Physician Practice Roundup—Is it OK to date a patient? Only 20% of doctors say yes

Survey: Some doctors say it's OK to date a patient

Is it ever OK to date a patient? The newly released 2018 Medscape Ethics Report: Money, Patients and Romance found more than 20% said yes, provided they have not seen their patient for at least six months. That's up 14 percentage points since 2010.

The survey of more than 5,200 physicians across 29 specialties also found more than 40% of doctors would give patients a drug they didn't need—that wouldn't harm them—if the patient demanded it. And the majority said they think it's OK to breach doctor-patient confidentiality if the patient has a communicable disease that can endanger others. (Medscape article)

Mayo Clinic medical school receives $200M gift

The Mayo Clinic School of Medicine will receive a gift of $200 million from philanthropist Jay Alix, founder of AlixPartners in Birmingham, Michigan. The funding will be used as an endowment to expand scholarship opportunities for future doctors, support innovation in the school’s curriculum and establish a professorship. The school will be renamed the Mayo Clinic Alix School of Medicine.

“Genetics, artificial intelligence, virtual and augmented reality and other technologies are transforming medical research, education and practice," Alix said in a statement. "This gift will further enable Mayo’s medical school to recruit the best medical students and to create a curriculum that trains them to harness evolving radical advances in medical science and technology to the greatest benefit of patients.” (Release)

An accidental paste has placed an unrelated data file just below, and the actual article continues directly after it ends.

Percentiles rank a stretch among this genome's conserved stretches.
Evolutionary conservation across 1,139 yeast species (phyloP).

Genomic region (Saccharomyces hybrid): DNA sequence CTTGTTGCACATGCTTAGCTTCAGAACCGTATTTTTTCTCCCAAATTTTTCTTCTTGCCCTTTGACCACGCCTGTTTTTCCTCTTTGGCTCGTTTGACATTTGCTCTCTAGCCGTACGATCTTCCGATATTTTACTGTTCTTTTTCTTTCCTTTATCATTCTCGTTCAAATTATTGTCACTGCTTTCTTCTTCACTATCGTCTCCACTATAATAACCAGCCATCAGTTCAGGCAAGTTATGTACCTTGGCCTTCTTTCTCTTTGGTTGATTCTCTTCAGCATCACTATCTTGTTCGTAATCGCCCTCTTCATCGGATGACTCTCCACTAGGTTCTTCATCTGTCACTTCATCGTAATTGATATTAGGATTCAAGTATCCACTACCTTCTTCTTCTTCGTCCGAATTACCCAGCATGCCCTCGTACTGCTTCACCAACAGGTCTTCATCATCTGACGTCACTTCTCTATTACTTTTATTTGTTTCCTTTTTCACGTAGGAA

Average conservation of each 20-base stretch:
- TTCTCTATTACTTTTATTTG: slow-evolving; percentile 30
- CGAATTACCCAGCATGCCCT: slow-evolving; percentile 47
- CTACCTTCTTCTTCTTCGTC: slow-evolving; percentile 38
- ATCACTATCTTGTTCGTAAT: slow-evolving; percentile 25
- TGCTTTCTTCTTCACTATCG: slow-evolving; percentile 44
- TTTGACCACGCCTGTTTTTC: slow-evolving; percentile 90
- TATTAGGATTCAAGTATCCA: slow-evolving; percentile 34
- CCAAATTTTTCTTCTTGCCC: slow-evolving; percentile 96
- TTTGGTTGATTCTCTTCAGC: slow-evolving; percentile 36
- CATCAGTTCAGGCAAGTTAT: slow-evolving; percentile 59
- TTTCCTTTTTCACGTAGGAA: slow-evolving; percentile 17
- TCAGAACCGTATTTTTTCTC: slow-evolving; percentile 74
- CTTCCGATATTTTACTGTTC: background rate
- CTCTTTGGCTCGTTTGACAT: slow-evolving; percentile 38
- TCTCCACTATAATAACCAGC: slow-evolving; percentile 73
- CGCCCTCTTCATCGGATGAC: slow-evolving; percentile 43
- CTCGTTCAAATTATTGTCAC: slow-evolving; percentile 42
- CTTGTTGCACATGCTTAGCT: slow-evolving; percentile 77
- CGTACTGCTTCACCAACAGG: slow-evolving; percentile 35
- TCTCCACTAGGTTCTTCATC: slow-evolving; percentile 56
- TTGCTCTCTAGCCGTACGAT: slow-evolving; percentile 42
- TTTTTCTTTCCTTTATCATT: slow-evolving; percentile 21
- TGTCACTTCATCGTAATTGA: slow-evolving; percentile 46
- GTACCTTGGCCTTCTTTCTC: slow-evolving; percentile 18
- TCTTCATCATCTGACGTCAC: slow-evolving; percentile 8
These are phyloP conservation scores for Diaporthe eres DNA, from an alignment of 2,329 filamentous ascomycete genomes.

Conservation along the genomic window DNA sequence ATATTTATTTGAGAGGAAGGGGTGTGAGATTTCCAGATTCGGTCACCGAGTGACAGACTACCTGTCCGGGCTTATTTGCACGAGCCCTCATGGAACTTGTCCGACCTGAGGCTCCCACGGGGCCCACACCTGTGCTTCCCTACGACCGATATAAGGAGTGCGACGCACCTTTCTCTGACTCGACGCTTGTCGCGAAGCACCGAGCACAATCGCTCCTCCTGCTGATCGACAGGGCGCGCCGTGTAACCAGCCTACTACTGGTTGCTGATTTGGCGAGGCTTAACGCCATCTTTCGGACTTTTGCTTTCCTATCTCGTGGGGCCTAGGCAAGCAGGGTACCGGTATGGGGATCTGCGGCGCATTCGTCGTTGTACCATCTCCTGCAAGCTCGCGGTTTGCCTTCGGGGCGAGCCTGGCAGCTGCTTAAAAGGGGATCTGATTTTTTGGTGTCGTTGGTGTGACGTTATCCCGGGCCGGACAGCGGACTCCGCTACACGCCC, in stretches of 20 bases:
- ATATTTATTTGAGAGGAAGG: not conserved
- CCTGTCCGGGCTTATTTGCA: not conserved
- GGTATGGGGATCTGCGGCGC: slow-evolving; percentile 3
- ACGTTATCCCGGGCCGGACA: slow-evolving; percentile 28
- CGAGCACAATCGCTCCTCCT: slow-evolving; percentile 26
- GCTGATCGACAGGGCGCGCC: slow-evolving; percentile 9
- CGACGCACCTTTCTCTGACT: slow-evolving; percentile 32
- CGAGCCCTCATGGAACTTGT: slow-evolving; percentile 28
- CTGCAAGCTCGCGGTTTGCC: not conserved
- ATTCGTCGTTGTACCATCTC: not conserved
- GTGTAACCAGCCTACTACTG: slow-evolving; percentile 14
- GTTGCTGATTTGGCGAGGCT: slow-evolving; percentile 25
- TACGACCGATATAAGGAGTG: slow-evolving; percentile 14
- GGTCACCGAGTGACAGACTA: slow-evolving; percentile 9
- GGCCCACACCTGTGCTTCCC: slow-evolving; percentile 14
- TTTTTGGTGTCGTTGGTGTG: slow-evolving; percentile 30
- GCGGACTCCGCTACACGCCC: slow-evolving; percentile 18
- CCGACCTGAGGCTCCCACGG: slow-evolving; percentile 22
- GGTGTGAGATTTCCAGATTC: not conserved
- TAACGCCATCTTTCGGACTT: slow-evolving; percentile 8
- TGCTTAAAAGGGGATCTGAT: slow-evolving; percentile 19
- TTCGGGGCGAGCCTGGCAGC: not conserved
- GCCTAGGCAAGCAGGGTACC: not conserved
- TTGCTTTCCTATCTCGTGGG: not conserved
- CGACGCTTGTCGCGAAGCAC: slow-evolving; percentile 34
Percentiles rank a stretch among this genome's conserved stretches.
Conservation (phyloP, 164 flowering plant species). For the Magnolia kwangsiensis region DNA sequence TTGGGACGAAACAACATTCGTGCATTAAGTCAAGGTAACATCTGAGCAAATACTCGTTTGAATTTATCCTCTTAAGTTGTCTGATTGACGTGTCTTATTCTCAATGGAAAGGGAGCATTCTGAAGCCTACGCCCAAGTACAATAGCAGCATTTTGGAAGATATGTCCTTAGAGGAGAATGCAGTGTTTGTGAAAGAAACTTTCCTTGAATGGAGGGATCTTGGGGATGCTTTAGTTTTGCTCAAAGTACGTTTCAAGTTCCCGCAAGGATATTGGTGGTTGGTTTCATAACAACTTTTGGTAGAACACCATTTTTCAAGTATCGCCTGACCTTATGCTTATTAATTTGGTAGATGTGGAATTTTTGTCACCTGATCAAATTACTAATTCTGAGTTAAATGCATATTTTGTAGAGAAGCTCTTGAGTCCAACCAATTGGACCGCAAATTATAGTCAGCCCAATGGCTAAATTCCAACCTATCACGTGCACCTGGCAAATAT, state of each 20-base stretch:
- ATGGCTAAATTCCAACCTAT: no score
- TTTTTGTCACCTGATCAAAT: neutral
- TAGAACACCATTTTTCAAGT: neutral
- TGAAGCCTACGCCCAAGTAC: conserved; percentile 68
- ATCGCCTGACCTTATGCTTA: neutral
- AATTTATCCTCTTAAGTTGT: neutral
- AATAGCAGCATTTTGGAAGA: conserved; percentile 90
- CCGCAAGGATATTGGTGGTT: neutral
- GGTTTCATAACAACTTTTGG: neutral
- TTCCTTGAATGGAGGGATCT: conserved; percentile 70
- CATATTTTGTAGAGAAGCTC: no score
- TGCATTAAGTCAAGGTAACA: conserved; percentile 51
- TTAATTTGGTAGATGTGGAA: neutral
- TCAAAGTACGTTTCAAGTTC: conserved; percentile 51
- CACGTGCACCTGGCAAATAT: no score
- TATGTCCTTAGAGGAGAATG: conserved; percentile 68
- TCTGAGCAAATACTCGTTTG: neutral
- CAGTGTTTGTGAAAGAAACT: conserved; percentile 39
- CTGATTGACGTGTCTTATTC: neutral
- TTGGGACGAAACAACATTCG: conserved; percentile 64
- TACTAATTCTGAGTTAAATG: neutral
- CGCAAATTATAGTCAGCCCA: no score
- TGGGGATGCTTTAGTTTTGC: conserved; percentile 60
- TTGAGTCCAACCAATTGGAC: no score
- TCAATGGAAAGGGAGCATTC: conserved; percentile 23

Want to speed adoption of new evidence-based care guidelines? Try getting insurers and providers to work together

“Their shared community roots and deep investments in relationships with local healthcare providers build common ground, stability and longevity—important foundations for establishing trust and effective partnerships,” according to the report.

Where has it worked? Geisinger Health System wanted to address hepatitis C rates and now has a cure rate of about 98% as a result of a collaborative effort between its clinicians and its health plan. The project highlights how payers can change physician behavior by providing the most crucial information: how an adjustment impacts patients, said John Bulger, M.D., the chief medical officer for Geisinger Health Plan. (FierceHealthcare article)